Israeli jets have reportedly bombed close to the international airport in Damascus in the third attack by the Israeli military on targets associated with the Lebanese group Hezbollah in as many weeks, reported The Guardian.
According to social media reports on sites associated with the Syrian regime of Bashar al-Assad, Israeli planes fired at least two missiles from outside Syrian airspace hitting either a weapons depot or a convoy.
The Facebook page of the National Guard for the Defence of the Homeland, allied with the Syrian military, reported that “an area near the Damascus international airport was attacked by a hostile missile” while images showed a fire burning in the early hours of Friday morning.
The Lebanese television station al-Mayadeen also reported the attack.
The latest airstrikes mark a recent increase in tempo of Israeli interventions which have coincided with diplomatic warnings by the Israeli prime minister, Benjamin Netanyahu, that his country will not accept an enhanced Iranian and Hezbollah presence on Israel’s northern borders.
While there have been many attacks attributed to Israel in the area around Damascus international airport – where there are arms depots associated with weapons Israel says are being supplied by Iran to Hezbollah – the issue has become more pressing in recent months as it has become clear that the Assad regime is winning on the battlefield backed by Russia, Iran and Hezbollah.
Israel has made clear that it is deeply concerned by a “day after” scenario involving an expanded Iranian and Hezbollah presence to its north.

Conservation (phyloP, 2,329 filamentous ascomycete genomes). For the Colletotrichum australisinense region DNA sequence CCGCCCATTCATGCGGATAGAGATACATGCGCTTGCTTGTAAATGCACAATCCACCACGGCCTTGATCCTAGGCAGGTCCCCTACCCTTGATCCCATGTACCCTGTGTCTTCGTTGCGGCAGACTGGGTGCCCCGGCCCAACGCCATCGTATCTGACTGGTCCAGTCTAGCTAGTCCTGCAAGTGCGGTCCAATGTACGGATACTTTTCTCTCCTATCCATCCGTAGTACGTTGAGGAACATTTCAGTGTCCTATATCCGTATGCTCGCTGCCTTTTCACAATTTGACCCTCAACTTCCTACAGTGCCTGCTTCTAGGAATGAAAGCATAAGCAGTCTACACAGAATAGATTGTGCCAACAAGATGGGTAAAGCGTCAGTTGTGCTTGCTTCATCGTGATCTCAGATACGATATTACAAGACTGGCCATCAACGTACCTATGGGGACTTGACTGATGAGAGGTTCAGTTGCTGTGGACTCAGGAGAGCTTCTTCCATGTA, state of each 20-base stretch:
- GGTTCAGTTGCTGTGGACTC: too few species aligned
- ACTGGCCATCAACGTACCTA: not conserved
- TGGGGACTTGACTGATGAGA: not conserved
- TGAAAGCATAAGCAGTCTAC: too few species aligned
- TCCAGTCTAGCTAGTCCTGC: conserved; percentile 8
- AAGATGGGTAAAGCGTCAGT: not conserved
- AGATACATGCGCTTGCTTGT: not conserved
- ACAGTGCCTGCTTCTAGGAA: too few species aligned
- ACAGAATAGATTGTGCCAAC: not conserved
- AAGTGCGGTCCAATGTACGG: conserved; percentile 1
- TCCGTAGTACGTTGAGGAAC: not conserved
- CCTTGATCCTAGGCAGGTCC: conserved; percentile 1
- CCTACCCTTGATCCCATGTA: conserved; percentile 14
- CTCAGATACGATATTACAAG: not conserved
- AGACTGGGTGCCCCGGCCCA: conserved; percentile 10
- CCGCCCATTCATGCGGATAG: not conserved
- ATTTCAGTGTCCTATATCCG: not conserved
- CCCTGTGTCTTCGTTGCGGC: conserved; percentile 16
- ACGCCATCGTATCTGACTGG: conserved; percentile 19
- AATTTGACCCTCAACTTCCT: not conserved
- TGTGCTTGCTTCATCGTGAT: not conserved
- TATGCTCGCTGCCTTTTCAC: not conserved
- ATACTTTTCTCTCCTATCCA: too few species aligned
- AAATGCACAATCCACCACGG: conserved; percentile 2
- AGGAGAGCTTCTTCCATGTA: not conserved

The latest reported attack comes only days following Israel’s shooting down of an Iranian-made drone operated by Hezbollah after it entered the demilitarised zone along the border between Israel and Syria on the Golan Heights, and two weeks ago after Israeli warplanes struck a base associated with Syria’s chemical weapons production.
The Syrian Observatory for Human Rights, which monitors Syria’s civil war, said the attack earlier this month was on a facility of the Scientific Studies and Research Centre, an agency which the US describes as Syria’s chemical weapons manufacturer.
An Israeli military spokeswoman declined to comment on the reports of the airstrike, saying: “We do not respond to such reports.” Israel, which fought a 2006 war with Hezbollah, sees red lines in the shipment to the powerful Shia group of anti-aircraft missiles, precision ground-to-ground missiles and chemical weapons.
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